We show you how to make yoghurt. For real.
If you see more than milk and live bacteria in the ingredients panel of your yoghurt, there is something not right. Because that is all it is. And it's super good for you.
Even if you only make yoghurt once, it's an empowering thing to know how to make. It's nice to know how to control it's taste, flavour and thickness and exactly what is involved in making something that is, for most of us, part of our weekly staples.
The key to making yoghurt is getting the temperature right and beginning with a good yoghurt culture to start the process. We make it in big batches, as it lasts at least a month in the fridge.
- Heat milk to 75-85 degrees, stirring constantly so it doesn't burn.
- Place the milk into an appropriate jar that can be sealed. Let the milk cool to 40 degrees, for a litre it should take approximately 1 hour to cool, If you need to speed up the process place it in the fridge and keep an eye on it. Once the milk reaches 40 degrees, add the yoghurt, seal and shake!
- Leave the jar sealed and leave it in a warm place for 10-24 hours, the longer you leave the - yoghurt the more "tart" it will become in flavour and the more cultured (more populated with live bacteria) it will become. During this time, the aim is to hold the mixture around 40 degrees (between 35-40 is fine). We put it on top of our coffee machine to maintain this heat. Other ideas to keep it at this heat are wrapping it in an electric blanket, placing it near/on a wood stove or near a fire - get creative.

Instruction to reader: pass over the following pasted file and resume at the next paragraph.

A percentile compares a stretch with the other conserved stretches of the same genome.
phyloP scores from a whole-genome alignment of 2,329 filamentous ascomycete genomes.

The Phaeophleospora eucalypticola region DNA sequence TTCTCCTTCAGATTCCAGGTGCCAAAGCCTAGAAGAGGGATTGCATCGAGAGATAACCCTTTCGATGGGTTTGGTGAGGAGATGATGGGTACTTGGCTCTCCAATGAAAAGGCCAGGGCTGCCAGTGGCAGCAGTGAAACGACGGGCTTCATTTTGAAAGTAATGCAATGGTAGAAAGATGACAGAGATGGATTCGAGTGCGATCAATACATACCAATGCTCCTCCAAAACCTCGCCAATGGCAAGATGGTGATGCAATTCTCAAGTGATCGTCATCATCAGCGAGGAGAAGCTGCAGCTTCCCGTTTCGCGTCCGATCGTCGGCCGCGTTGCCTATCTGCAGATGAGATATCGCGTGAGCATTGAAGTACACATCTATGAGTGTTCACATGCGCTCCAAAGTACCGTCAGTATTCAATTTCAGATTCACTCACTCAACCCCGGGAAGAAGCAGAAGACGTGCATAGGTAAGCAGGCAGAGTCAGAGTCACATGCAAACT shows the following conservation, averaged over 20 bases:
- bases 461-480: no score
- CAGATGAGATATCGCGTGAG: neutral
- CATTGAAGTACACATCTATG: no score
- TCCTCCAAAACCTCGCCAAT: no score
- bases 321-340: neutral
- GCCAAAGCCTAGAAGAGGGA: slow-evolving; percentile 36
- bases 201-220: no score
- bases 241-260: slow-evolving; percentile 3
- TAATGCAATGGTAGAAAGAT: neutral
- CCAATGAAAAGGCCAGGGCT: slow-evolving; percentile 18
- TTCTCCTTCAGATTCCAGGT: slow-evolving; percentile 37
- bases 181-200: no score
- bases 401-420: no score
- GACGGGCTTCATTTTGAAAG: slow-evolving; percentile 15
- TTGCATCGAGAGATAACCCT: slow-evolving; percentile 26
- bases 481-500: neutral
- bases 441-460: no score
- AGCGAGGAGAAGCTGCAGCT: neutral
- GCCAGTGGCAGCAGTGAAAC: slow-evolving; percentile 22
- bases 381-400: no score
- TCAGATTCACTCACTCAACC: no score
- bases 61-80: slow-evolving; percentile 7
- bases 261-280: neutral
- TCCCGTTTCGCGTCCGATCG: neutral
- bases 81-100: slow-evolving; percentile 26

To make a thick yoghurt
- Follow the above recipe. Then hang your yoghurt in a muslin cloth overnight in the fridge, or until the desired thickness is achieved. This is the real way to make Greek Yoghurt - not by adding milk solids or thickeners!
Making more than one litre
- Just double, triple, etc the recipe. MAKING MORE YOGHURT
Don't forget to save some yoghurt each week, to make the next batch!
- You can make raw yoghurt by warming raw milk to 40 degrees only and then adding the yoghurt and following the steps as above. But please note, you must use a pasteurised yoghurt as the starter each time. (i.e. the 100ml you add to the milk). Additionally, note that raw yoghurt will have a different flavour and texture to pasteurised yoghurt.
- Experiment with how long you leave the yoghurt to culture, everyone has different taste buds and likes it at different stages.
1 ltr of milk
100ml natural yoghurt (this will culture the yoghurt, so try to use the best yoghurt you can find and it must have live cultures)